The increasing friction between HRC and Ducati stems from what the Japanese firm feels has been exploitation of the “spirit of the rules” concerning what exactly constitutes an “Open class” MotoGP machine. After producing a handful of examples of its $1.6 million RCV1000R “production” Open class racebike last year to insinuations by HRC personnel that it was only 0.3 seconds per lap slower than the Factory class RC213V prototype, the reality has turned out much differently. The performance gap between the Factory and production bike has proven to be far larger, and has left the three riders on the RCV1000R (Nicky Hayden and Hiroshi Aoyama of the Drive M7 Aspar team, and Scott Redding of the Gresini Honda squad) struggling to even make the top ten.

Adding insult to injury was the fact that Yamaha and Ducati’s approach to the Open class has been entirely different, with their Open class riders usually finishing ahead of the RCV1000R pilots—and this has caused much consternation within the halls of HRC. Instead of producing a complete machine for sale as Honda did, Yamaha decided to lease engines to prospective teams to be installed in a privately built chassis. Giovanni Cuzari’s NGM Forward Racing team leased the Yamaha engines to be installed in an FTR chassis; but personnel issues with FTR caused that chassis delivery to be delayed, so Dorna OK’ed Yamaha to let the team use the old M1 factory chassis—basically making the bikes that Aleix Espargaro and Colin Edwards are riding de facto Factory machines using the Open class spec software...but gaining the possible advantage of extra fuel and softer tires.

Ducati caused even more red faces in the Honda camp when it declared that it all its riders would compete in the Open class for 2014. Because engine and chassis development are frozen in the Factory class, and with Ducati surely planning on changes in those areas throughout the season, the Italian manufacturer decided it was better to work with the spec software and continue work on its engine and chassis in order to regain competitiveness. That Ducati team rider Andrea Dovisioso has already scored a podium finish at Austin surely hasn’t sat well with HRC.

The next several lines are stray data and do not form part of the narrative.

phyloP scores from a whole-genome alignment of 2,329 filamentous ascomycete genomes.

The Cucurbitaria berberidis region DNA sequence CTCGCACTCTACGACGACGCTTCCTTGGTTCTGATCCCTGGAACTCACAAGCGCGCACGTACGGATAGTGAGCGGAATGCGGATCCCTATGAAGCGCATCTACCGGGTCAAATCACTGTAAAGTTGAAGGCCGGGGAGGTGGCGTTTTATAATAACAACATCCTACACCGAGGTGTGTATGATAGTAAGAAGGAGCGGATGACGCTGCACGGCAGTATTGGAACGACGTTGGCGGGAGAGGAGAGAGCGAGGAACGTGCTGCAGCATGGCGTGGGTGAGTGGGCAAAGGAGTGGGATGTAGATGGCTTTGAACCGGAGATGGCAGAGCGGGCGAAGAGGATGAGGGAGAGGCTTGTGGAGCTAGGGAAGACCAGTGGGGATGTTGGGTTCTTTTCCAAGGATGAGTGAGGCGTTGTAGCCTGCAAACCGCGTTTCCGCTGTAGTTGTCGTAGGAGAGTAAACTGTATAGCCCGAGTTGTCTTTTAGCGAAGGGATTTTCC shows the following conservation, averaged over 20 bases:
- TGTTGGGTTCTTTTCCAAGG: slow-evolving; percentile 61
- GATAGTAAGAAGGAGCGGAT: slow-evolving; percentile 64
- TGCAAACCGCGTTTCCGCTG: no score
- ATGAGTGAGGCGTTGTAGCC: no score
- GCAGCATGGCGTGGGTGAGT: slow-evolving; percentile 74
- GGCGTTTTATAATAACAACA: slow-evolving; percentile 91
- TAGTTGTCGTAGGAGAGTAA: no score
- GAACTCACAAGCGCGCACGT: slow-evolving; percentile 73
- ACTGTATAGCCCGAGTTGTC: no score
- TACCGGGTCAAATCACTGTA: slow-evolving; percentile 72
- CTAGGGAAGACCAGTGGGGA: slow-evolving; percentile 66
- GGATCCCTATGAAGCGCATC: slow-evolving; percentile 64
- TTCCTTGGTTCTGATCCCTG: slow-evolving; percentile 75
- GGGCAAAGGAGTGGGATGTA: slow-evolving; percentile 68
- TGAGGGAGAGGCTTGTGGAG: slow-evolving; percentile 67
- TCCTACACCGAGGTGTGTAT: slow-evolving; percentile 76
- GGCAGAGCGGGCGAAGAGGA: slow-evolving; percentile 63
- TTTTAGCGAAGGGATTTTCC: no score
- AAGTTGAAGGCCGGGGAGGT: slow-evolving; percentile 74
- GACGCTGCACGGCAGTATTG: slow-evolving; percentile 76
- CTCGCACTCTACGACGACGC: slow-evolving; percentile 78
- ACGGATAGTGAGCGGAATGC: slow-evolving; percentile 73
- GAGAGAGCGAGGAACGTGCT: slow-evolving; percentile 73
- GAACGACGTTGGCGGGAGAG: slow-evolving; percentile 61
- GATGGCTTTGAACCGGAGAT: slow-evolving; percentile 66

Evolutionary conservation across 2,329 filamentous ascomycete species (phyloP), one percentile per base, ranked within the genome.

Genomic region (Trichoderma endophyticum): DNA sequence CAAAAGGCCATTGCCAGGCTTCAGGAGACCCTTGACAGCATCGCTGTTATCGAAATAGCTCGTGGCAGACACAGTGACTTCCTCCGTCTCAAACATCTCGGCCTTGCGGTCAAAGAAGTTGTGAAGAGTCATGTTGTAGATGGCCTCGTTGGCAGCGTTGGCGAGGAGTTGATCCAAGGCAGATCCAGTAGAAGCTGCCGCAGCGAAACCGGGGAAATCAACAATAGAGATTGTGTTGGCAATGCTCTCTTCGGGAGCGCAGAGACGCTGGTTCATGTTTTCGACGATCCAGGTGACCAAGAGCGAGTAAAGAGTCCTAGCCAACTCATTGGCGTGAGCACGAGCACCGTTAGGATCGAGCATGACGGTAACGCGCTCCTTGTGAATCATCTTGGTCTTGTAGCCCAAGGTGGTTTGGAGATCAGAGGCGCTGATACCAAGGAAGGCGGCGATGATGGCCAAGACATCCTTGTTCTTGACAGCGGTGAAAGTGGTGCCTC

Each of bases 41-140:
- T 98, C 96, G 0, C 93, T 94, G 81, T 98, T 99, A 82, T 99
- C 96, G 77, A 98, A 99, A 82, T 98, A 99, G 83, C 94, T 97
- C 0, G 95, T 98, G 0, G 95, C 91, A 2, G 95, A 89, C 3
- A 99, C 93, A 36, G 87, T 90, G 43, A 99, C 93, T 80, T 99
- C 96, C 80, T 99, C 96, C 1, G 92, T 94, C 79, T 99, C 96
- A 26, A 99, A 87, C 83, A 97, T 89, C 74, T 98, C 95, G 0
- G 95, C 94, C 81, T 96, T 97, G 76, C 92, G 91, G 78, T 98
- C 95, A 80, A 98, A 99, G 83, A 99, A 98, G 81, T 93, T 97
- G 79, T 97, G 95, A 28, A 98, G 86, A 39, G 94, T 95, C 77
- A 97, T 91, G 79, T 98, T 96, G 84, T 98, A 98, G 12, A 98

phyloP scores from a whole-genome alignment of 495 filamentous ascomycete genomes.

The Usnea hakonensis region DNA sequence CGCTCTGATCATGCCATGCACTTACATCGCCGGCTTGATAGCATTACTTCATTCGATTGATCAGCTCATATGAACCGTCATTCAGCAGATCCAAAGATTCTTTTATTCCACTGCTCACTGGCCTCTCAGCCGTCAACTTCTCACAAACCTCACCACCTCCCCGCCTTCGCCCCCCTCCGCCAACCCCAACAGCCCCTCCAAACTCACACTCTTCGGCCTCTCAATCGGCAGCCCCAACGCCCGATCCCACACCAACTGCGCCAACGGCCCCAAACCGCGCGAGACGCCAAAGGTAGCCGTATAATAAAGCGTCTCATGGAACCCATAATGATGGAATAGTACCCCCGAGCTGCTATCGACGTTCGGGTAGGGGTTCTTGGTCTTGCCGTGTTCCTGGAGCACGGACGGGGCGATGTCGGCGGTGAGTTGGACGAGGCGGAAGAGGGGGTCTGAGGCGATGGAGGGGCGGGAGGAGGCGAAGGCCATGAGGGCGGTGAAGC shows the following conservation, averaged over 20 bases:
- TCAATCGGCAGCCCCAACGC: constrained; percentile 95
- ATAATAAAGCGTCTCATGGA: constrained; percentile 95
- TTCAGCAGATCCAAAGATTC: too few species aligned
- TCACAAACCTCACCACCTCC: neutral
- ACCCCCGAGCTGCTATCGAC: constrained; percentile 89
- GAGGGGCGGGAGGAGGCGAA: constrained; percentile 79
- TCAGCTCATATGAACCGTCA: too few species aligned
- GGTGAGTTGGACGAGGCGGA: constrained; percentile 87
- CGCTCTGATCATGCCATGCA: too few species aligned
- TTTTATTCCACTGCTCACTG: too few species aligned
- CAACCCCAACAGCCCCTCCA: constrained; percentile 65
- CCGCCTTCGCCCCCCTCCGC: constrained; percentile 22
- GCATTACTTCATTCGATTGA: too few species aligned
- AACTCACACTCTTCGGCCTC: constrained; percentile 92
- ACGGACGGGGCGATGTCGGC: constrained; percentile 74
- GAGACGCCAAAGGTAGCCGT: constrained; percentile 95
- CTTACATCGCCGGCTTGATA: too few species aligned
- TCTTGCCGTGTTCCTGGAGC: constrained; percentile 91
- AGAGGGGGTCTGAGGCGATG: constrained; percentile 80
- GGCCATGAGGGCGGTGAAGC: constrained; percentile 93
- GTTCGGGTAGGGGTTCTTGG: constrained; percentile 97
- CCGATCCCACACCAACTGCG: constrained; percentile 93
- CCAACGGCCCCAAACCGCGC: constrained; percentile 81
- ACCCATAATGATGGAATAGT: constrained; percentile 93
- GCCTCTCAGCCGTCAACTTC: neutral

Thus, HRC has decided enough is enough. As a measure of revenge, HRC will produce a full Factory bike—but using the Open class software—to be given to the top RCV1000R rider at what will likely be the Motegi GP, to be used for the rest of the season. By doing this, Honda is hoping to have one of its riders win the Open class for 2014.

The Gresini and Cecchinello satellite Honda teams are obviously against this move, as it is quite possible that the extra power from the engine and softer tires (the extra fuel allotted won’t really matter because the factory bike’s fuel tank capacity is only 20 liters—unless HRC decides to attach a larger fuel tank) will allow the bike to beat the satellite team riders. But Honda is bent on exacting some sort of revenge.

With Ducati and Honda at odds regarding the 2016 software development, Dorna and the MotoGP Commission are reportedly not taking any chances, and are proceeding with their own software development program in case the MSMA cannot come to an agreement.

530 Posts
:) I love it.
I feel like I am watching a show like "the real housewives ", except at least I get a race instead of a commercial:p